New York Train Conductor Finds Rings Worth $107,000 Left on His Train, Returns Them to Passenger

April 29, 2021 Updated: May 4, 2021

An honest act from an assistant conductor at Long Island Rail Road (LIRR) proved some people still have good old-fashioned values.

Jonathan Yellowday, a Queens resident working on the 6:11 p.m. train from Penn Station to Port Washington, discovered a tray of engagement rings, valued at $107,000, in a plastic bag that a customer had left behind.

The rings belonged to Ed Eleasian, a jeweler who runs his trade in an office in Midtown Manhattan. Eleasian had mistakenly left behind the package on his way home on the evening of Thursday, April 22.

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An MTA officer holds up the rings that were found on Yellowday’s train. (Courtesy of Marc A. Hermann/MTA)
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Detail of the rings, worth $107,000, belonging to jeweler Ed Eleasian. (Courtesy of Marc A. Hermann/MTA)

The LIRR conductor was puzzled upon discovering the valuables, and he knew right away he had to turn in the package to the Metropolitan Transport Authority (MTA) police as soon as possible. “I got on the next train going back to Penn, turned it in, and the rest is history,” said Yellowday in a press release.

An overly excited Eleasian and his wife took the LIRR to Penn Station on Friday afternoon to retrieve the lost items from the MTA PD District 4 office.

There, they were met by LIRR president Phil Eng and assistant conductor Yellowday. Also in attendance was MTA board member Vincent Tessitore.

“Not only did you find and return these 36 rings, but just think about the happiness of 36 couples down the road that will be joined together in happiness, and they will have a story to tell,” stated Eng, while commending Yellowday for his swift and thoughtful action.

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Yellowday (R) returns the belongings to jeweler Ed Eleasian. (Courtesy of Marc A. Hermann/MTA)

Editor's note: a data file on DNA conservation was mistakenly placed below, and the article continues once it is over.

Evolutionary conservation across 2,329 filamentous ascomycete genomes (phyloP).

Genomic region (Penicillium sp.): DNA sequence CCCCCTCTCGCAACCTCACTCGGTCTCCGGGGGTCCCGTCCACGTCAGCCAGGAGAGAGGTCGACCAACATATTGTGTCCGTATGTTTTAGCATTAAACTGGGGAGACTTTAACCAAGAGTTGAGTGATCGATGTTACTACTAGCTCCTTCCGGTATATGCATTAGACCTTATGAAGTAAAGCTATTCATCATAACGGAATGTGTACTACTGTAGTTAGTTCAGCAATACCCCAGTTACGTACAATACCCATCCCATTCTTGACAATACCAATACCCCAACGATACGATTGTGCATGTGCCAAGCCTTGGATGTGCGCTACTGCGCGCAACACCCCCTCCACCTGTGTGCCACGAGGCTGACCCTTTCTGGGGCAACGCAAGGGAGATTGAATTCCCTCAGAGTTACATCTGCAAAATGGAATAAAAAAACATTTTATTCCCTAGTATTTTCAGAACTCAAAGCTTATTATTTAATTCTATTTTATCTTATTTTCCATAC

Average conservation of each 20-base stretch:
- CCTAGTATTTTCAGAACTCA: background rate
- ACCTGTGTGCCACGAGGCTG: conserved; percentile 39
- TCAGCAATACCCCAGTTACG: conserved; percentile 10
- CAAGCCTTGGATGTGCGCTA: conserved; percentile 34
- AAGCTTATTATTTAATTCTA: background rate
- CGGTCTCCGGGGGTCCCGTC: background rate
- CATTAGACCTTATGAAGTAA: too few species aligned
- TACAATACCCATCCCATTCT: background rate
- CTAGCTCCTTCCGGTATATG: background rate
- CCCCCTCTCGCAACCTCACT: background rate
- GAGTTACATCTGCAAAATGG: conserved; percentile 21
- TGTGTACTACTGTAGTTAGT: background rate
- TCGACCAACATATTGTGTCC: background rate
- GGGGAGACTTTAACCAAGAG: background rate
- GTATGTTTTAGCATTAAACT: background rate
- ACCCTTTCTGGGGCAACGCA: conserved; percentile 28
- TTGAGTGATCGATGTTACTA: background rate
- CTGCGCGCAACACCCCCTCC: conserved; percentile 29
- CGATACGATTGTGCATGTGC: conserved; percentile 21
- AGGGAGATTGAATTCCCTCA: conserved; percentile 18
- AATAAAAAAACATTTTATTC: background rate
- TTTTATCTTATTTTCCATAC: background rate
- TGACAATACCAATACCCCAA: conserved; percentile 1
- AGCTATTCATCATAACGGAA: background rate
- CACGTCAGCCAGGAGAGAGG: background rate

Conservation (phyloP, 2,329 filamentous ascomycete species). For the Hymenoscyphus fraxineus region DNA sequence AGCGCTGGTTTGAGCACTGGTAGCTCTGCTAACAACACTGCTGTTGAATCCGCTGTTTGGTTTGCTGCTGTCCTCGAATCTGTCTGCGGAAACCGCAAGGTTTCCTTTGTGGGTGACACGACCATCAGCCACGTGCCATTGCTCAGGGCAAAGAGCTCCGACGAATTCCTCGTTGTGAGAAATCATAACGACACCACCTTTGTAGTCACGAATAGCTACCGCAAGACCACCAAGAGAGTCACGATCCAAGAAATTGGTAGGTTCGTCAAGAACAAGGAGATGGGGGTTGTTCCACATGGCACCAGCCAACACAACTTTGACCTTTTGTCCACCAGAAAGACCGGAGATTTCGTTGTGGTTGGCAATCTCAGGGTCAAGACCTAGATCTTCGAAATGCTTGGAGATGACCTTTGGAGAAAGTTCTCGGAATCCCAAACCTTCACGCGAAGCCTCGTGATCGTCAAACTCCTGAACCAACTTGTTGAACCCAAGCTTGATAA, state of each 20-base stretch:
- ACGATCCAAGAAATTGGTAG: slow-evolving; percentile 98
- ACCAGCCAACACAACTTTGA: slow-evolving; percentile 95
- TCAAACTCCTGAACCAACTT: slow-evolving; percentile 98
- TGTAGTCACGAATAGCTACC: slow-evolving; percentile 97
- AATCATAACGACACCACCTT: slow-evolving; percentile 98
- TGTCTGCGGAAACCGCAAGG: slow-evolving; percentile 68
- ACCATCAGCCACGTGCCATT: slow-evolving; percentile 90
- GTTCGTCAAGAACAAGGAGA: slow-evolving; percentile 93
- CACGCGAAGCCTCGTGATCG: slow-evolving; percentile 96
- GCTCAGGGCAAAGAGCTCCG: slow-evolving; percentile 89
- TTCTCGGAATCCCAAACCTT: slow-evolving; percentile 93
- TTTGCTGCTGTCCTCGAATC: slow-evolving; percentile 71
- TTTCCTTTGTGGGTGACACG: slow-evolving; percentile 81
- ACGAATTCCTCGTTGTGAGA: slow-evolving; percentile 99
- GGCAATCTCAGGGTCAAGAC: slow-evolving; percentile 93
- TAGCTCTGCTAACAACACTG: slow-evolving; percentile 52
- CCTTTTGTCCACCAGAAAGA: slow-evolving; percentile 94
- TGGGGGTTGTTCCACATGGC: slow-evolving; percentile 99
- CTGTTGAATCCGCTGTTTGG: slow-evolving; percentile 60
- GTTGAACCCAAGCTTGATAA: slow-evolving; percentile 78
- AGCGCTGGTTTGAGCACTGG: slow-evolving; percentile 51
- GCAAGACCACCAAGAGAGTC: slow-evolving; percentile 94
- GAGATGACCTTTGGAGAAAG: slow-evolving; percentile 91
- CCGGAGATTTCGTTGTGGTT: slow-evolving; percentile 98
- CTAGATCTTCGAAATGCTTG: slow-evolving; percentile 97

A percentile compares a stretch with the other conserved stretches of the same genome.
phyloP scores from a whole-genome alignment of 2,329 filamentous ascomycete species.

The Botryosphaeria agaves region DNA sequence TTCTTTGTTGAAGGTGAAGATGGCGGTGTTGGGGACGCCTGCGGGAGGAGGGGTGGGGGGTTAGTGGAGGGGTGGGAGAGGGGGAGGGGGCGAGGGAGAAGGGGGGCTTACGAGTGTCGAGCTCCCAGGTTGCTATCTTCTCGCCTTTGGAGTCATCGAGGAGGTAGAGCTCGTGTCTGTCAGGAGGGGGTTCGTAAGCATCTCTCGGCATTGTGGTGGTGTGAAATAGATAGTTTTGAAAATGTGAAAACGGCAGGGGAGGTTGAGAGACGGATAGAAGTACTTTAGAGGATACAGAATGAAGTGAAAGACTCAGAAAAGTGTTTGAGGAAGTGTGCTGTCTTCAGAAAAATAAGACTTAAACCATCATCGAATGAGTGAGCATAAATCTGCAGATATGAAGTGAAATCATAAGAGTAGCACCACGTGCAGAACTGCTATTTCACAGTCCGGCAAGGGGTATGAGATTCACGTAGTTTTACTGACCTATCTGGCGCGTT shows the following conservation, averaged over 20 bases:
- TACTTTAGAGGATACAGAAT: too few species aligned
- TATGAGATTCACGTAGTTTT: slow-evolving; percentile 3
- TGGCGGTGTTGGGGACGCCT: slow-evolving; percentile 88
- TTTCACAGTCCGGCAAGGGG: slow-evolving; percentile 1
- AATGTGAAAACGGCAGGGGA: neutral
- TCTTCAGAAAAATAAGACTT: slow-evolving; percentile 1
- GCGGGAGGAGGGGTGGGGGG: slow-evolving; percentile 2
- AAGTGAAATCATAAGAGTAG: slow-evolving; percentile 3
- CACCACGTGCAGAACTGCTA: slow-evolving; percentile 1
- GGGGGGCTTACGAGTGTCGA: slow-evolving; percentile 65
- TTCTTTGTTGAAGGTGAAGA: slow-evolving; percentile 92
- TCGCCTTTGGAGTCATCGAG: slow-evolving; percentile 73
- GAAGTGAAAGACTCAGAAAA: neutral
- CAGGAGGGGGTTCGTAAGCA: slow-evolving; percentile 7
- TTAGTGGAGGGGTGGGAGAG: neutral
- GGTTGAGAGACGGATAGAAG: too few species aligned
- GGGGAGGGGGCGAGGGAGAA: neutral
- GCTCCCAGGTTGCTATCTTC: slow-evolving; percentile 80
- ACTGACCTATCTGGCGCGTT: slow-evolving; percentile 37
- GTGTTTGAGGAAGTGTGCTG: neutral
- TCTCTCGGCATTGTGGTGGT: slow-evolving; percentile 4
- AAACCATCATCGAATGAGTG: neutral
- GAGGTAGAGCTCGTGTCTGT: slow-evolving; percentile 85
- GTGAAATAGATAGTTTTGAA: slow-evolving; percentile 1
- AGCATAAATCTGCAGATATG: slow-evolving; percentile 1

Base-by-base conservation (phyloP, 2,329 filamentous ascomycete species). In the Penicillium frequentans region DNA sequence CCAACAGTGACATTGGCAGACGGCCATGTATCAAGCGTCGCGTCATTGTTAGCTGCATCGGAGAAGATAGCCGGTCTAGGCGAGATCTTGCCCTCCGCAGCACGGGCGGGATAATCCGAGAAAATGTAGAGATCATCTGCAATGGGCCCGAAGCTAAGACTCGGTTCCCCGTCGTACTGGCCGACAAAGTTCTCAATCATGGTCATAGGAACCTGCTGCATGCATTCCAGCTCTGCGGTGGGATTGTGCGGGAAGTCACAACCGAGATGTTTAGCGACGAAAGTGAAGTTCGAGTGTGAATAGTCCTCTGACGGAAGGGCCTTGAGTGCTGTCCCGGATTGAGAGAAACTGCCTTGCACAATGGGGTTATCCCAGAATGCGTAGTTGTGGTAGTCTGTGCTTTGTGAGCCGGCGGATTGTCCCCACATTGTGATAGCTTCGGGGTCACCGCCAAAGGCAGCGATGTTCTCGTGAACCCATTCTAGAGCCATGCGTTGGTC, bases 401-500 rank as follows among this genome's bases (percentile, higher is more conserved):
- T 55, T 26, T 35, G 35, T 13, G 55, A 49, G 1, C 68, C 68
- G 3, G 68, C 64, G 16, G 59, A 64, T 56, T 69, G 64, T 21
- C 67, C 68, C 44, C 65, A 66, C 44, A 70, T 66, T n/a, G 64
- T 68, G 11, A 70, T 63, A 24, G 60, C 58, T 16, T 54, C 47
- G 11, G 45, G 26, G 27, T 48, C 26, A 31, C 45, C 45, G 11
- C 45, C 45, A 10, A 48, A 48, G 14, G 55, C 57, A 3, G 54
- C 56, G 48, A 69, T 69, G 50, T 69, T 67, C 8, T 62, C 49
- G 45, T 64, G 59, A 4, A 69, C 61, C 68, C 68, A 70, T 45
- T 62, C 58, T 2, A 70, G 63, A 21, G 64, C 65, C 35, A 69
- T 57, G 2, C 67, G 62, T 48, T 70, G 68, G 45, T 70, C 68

He further added that the assistant conductor had done exactly what he should have done, making them proud of the railroad.

“So, thank you for your heroic actions and saving the day for 36 future couples,” he said. “I understand the value of these diamond rings, but everything found and returned to the customer is immensely important to them. You treated this as you should have, and it is another proud day for us at Railroad.”

In the seven years he has worked for Long Island Rail Road, conductor Yellowday has found many items left behind by passengers on the train. But nothing came close to the value of the 36 diamond rings he discovered this time.

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(L) Yellowday hugged jeweler Ed Eleasian; (R) LIRR Assistant Conductor Jonathan Yellowday. (Courtesy of Marc A. Hermann/MTA)

Upon receiving the returned rings, Eleasian gave a heartfelt hug to the assistant conductor in appreciation.

“I could only imagine what you were going through yesterday when you realized that you didn’t have your jewelry,” Yellowday told him. “You know when you get on the 6:11 you are in good hands.”

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